Chapel Choir Tour Oxford and London Landmarks

Lent 2019 was always going to be a busy start. After securing performances at Queen's College, Oxford, Farm Street Church, Mayfair and the prestigious St George's Chapel, Windsor Castle, I knew that this would be a short but unforgettable experience for the Chapel Choir, who in recent years have gone from strength to strength.

Each of our performances required a different programme. In Oxford we would be singing evensong alongside the choir of Queen's College who have a very strong choral tradition. For St George's Chapel, our programme consisted principally of acapella sacred vocal music, demanding but very much in the choir's blood following our tour to Italy last year. For Farm Street Church we came up with a third programme consisting of contemporary and classic sacred vocal repertoire as well as Mr Blue Sky as an encore.

Shortly before the trip I received a note from Professor Owen Rees explaining that he was currently on sabbatical, therefore the evensong in Oxford would be conducted by the legendary choral conductor, Edward Higginbottom. Our preparations for this service involved familiarising the Chapel Choir with a range of different conducting styles, ensuring they would be resilient in the face of frank feedback and understand the demands of working in a professional context. For this service I sang with the basses deferring to Edward Higginbottom as our maestro for the day. His approach was methodical with a real attention to details. He remarked that as a choir we had in every way risen to the standard of Queen's College meaning that he could proceed without diverting from their normal approach. This was a huge compliment from the man who had directed music at New College, Oxford to the very highest standard for over 35 years. The service, featuring Stanford in C, Byrd's Ave Verum and the Coupe responses, was performed beautifully by a combined choir of over 80 singers. Edward Higginbottom subsequently wrote to say, 'You clearly have a great choral ensemble, no doubt the result of much hard work and application. The Queen's singers were very impressed.'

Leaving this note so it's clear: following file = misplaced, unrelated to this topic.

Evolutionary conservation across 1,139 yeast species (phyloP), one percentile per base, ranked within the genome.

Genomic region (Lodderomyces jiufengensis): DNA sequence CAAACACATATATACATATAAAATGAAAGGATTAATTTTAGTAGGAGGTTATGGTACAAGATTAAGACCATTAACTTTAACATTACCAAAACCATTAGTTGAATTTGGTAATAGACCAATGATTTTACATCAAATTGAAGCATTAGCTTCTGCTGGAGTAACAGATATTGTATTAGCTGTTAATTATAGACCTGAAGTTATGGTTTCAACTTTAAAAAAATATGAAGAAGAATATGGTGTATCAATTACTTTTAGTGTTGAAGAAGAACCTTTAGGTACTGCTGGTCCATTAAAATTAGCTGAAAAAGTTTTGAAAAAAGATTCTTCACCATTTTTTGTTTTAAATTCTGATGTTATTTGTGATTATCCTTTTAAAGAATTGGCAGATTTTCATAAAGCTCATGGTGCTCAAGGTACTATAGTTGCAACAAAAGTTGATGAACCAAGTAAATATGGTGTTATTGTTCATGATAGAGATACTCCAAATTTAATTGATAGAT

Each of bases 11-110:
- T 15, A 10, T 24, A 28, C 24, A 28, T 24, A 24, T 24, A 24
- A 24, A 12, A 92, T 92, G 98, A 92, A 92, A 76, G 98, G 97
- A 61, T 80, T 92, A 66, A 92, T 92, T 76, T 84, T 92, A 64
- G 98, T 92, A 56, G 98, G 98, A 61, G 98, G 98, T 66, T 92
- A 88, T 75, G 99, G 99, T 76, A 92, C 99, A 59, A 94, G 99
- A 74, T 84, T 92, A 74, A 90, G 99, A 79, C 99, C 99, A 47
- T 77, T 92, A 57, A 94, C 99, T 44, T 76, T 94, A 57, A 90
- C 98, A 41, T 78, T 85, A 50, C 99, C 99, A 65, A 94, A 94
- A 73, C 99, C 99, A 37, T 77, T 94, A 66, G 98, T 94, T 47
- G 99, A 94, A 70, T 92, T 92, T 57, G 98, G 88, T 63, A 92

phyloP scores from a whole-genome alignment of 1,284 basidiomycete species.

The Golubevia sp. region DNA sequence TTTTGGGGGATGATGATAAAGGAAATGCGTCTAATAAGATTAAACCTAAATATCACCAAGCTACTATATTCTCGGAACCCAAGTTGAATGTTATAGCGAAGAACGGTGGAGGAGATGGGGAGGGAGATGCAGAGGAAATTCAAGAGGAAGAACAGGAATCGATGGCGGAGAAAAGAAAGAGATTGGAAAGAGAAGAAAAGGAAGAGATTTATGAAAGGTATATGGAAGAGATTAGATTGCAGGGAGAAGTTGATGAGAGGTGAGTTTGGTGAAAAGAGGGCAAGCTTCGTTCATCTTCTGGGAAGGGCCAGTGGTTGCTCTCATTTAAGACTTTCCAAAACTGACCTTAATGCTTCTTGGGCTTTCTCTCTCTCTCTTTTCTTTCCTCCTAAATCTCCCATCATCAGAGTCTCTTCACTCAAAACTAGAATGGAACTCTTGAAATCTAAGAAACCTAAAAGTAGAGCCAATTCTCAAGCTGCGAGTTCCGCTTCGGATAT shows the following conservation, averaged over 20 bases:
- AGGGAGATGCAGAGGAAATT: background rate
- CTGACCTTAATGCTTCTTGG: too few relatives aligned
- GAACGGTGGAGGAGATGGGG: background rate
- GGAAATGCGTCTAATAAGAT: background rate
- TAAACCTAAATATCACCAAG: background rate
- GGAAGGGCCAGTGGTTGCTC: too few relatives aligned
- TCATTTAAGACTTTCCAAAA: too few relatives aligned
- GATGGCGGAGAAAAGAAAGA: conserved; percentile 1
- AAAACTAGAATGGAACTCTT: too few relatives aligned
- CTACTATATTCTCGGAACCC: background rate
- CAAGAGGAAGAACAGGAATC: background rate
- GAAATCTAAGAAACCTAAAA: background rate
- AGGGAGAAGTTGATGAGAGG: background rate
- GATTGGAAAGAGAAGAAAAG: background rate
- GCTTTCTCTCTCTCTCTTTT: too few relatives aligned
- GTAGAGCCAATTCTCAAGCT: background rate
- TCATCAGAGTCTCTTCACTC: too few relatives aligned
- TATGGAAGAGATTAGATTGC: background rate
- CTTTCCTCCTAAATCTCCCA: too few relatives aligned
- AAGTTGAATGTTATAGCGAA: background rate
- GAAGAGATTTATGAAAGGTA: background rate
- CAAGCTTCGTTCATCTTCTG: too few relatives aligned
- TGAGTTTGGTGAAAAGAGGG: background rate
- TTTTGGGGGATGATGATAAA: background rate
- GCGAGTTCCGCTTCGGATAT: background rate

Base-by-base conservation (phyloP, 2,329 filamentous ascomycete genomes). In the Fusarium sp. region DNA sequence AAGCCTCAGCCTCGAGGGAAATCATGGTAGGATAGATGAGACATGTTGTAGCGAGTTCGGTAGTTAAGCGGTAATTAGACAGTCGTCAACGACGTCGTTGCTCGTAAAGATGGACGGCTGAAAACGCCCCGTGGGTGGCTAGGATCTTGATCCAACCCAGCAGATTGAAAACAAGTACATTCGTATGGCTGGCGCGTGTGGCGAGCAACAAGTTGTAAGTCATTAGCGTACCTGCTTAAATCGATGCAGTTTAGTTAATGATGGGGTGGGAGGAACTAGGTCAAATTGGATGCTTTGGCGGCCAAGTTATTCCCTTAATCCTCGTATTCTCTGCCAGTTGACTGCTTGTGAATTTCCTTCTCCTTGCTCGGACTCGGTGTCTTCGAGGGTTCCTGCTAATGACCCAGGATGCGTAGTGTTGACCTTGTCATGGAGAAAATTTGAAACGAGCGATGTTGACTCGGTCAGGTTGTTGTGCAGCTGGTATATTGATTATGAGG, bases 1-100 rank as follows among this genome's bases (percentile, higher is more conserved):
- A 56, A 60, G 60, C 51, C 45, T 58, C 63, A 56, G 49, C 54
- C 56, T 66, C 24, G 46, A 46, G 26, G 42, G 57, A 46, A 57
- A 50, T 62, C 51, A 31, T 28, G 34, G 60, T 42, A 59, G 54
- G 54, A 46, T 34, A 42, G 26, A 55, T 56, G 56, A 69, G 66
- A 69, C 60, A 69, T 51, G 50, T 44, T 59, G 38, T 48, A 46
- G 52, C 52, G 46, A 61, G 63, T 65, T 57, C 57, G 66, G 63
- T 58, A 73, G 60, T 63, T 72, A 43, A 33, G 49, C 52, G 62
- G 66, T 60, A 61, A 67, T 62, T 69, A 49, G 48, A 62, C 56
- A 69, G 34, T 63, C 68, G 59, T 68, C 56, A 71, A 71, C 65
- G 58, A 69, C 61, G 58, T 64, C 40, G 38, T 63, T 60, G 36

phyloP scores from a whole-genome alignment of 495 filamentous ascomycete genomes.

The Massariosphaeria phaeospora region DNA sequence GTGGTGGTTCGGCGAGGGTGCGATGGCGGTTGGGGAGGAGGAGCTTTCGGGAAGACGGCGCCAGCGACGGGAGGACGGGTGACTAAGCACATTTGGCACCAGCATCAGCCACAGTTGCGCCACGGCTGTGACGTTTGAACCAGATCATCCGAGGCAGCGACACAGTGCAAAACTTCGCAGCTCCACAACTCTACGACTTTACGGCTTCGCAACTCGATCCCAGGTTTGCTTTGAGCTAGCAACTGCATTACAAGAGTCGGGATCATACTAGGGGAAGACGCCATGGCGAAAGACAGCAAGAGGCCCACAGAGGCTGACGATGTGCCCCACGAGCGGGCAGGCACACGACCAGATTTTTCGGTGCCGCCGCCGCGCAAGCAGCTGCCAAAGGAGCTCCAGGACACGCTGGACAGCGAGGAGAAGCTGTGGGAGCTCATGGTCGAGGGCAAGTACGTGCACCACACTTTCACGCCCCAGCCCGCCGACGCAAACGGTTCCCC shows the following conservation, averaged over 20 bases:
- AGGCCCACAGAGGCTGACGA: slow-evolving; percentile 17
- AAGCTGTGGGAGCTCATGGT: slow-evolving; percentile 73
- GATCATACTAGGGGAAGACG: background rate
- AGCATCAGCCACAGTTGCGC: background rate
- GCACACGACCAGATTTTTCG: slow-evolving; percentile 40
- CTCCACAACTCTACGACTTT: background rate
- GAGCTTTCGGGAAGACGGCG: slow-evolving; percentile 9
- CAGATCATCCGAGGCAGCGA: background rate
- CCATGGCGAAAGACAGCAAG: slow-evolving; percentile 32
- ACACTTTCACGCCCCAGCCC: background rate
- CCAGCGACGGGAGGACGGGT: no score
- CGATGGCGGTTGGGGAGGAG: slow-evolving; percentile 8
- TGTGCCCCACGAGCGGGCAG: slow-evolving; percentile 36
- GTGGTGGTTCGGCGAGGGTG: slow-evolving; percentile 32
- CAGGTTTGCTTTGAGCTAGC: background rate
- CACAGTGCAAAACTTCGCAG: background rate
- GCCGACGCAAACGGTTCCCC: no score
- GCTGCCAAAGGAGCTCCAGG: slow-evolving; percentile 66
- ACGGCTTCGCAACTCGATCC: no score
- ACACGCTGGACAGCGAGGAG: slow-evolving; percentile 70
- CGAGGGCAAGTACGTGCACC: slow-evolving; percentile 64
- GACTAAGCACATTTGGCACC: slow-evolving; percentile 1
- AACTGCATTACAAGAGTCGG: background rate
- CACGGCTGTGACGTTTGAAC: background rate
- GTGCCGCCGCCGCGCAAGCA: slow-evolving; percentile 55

On Saturday we moved on to Windsor, complete with the banner of St Oswald, courtesy of Paul Russell (OE). Arriving for the changing of the guard we were escorted to the horseshoe cloister and deposited in 'The Dungeon'. This acted as a rehearsal room, a beautiful symmetrical space complete with six individual cells and a small area for prayer active in the time of Henry VIII. St George's Chapel (originally St George's College) was founded by Edward III who was obsessed with Arthurian legend. He founded the Order of the Garter as a reflection of the Knights of the Round Table as well as to support his claim to the French throne. Today the Order of the Garter continues with the Queen and sovereign as its head and twenty six flags hang in the Quire of the Chapel.

Our performance focused principally on acapella music, with two items accompanied on the organ by Kevin Whitley and one organ solo by Scott Phillips. David Manners, Senior Lay Clerk, joined us to discuss his role in the daily worship of the chapel. He also joined the tenor line in our rehearsal of Bruckner's 'Christus Factus Est'. It is difficult to describe what a rare privilege it was to perform in this space, the resting place of Edward IV, Henry VIII and Jane Seymour, Charles I, George V, George VI and the Queen Mother. A special and unforgettable experience for all those involved.

We moved into London for our final performance at Farm Street Church, Mayfair. This was a beautiful church in which we were able to perform more accompanied music including movements from Haydn's Little Organ Mass. Martin Owen (OE) congratulated the choir on achieving the musical quality comparable to smaller cathedral choirs. I would echo his sentiment which is a cornerstone of my vision for music at Ellesmere College, but I would go further. I am SO proud of this choir. The Chapel Choir are some of the best young people you will ever meet. They are kind, supportive, good natured, hard-working, tenacious, talented, fearless, enjoy a challenge and most of all bring delight to all those that they meet. Long may this continue!

Additional performances included flash mobs at the Pitt Rivers Museum, Oxford, The Raphael Room at the V&A and Covent Garden.


Tony Coupe

Director of Music

Ellesmere College

25th January 2019  Back to News